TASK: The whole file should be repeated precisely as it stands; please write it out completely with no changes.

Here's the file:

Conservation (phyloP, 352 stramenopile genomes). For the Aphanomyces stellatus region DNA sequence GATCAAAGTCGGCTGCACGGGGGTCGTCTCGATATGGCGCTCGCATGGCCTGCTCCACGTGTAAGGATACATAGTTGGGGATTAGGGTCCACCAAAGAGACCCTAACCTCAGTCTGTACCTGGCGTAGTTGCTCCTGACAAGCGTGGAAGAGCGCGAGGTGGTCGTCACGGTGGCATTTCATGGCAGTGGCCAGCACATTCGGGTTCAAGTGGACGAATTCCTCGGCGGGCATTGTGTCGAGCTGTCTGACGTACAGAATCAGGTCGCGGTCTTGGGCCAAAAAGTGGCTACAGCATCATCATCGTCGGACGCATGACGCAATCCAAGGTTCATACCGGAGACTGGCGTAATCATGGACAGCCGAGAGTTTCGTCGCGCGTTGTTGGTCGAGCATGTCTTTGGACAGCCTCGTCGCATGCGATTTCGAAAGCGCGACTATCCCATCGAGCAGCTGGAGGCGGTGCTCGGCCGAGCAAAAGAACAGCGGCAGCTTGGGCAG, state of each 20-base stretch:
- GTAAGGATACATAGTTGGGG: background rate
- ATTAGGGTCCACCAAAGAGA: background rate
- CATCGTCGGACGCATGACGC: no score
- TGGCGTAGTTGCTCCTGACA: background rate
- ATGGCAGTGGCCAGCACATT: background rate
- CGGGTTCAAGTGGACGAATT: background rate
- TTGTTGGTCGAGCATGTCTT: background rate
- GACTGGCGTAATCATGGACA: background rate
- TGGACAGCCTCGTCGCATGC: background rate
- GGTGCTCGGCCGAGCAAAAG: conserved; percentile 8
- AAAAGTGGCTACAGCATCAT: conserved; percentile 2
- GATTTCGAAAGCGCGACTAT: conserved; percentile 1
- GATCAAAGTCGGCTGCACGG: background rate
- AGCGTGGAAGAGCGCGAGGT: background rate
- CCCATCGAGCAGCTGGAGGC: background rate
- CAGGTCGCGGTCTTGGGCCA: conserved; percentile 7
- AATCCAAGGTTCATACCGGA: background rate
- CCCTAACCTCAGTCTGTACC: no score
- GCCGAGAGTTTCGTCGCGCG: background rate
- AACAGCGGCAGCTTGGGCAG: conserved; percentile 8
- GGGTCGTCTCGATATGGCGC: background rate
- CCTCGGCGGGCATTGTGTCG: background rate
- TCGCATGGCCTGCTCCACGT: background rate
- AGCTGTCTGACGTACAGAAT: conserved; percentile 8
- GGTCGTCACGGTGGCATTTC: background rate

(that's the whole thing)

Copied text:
Conservation (phyloP, 352 stramenopile genomes). For the Aphanomyces stellatus region DNA sequence GATCAAAGTCGGCTGCACGGGGGTCGTCTCGATATGGCGCTCGCATGGCCTGCTCCACGTGTAAGGATACATAGTTGGGGATTAGGGTCCACCAAAGAGACCCTAACCTCAGTCTGTACCTGGCGTAGTTGCTCCTGACAAGCGTGGAAGAGCGCGAGGTGGTCGTCACGGTGGCATTTCATGGCAGTGGCCAGCACATTCGGGTTCAAGTGGACGAATTCCTCGGCGGGCATTGTGTCGAGCTGTCTGACGTACAGAATCAGGTCGCGGTCTTGGGCCAAAAAGTGGCTACAGCATCATCATCGTCGGACGCATGACGCAATCCAAGGTTCATACCGGAGACTGGCGTAATCATGGACAGCCGAGAGTTTCGTCGCGCGTTGTTGGTCGAGCATGTCTTTGGACAGCCTCGTCGCATGCGATTTCGAAAGCGCGACTATCCCATCGAGCAGCTGGAGGCGGTGCTCGGCCGAGCAAAAGAACAGCGGCAGCTTGGGCAG, state of each 20-base stretch:
- GTAAGGATACATAGTTGGGG: background rate
- ATTAGGGTCCACCAAAGAGA: background rate
- CATCGTCGGACGCATGACGC: no score
- TGGCGTAGTTGCTCCTGACA: background rate
- ATGGCAGTGGCCAGCACATT: background rate
- CGGGTTCAAGTGGACGAATT: background rate
- TTGTTGGTCGAGCATGTCTT: background rate
- GACTGGCGTAATCATGGACA: background rate
- TGGACAGCCTCGTCGCATGC: background rate
- GGTGCTCGGCCGAGCAAAAG: conserved; percentile 8
- AAAAGTGGCTACAGCATCAT: conserved; percentile 2
- GATTTCGAAAGCGCGACTAT: conserved; percentile 1
- GATCAAAGTCGGCTGCACGG: background rate
- AGCGTGGAAGAGCGCGAGGT: background rate
- CCCATCGAGCAGCTGGAGGC: background rate
- CAGGTCGCGGTCTTGGGCCA: conserved; percentile 7
- AATCCAAGGTTCATACCGGA: background rate
- CCCTAACCTCAGTCTGTACC: no score
- GCCGAGAGTTTCGTCGCGCG: background rate
- AACAGCGGCAGCTTGGGCAG: conserved; percentile 8
- GGGTCGTCTCGATATGGCGC: background rate
- CCTCGGCGGGCATTGTGTCG: background rate
- TCGCATGGCCTGCTCCACGT: background rate
- AGCTGTCTGACGTACAGAAT: conserved; percentile 8
- GGTCGTCACGGTGGCATTTC: background rate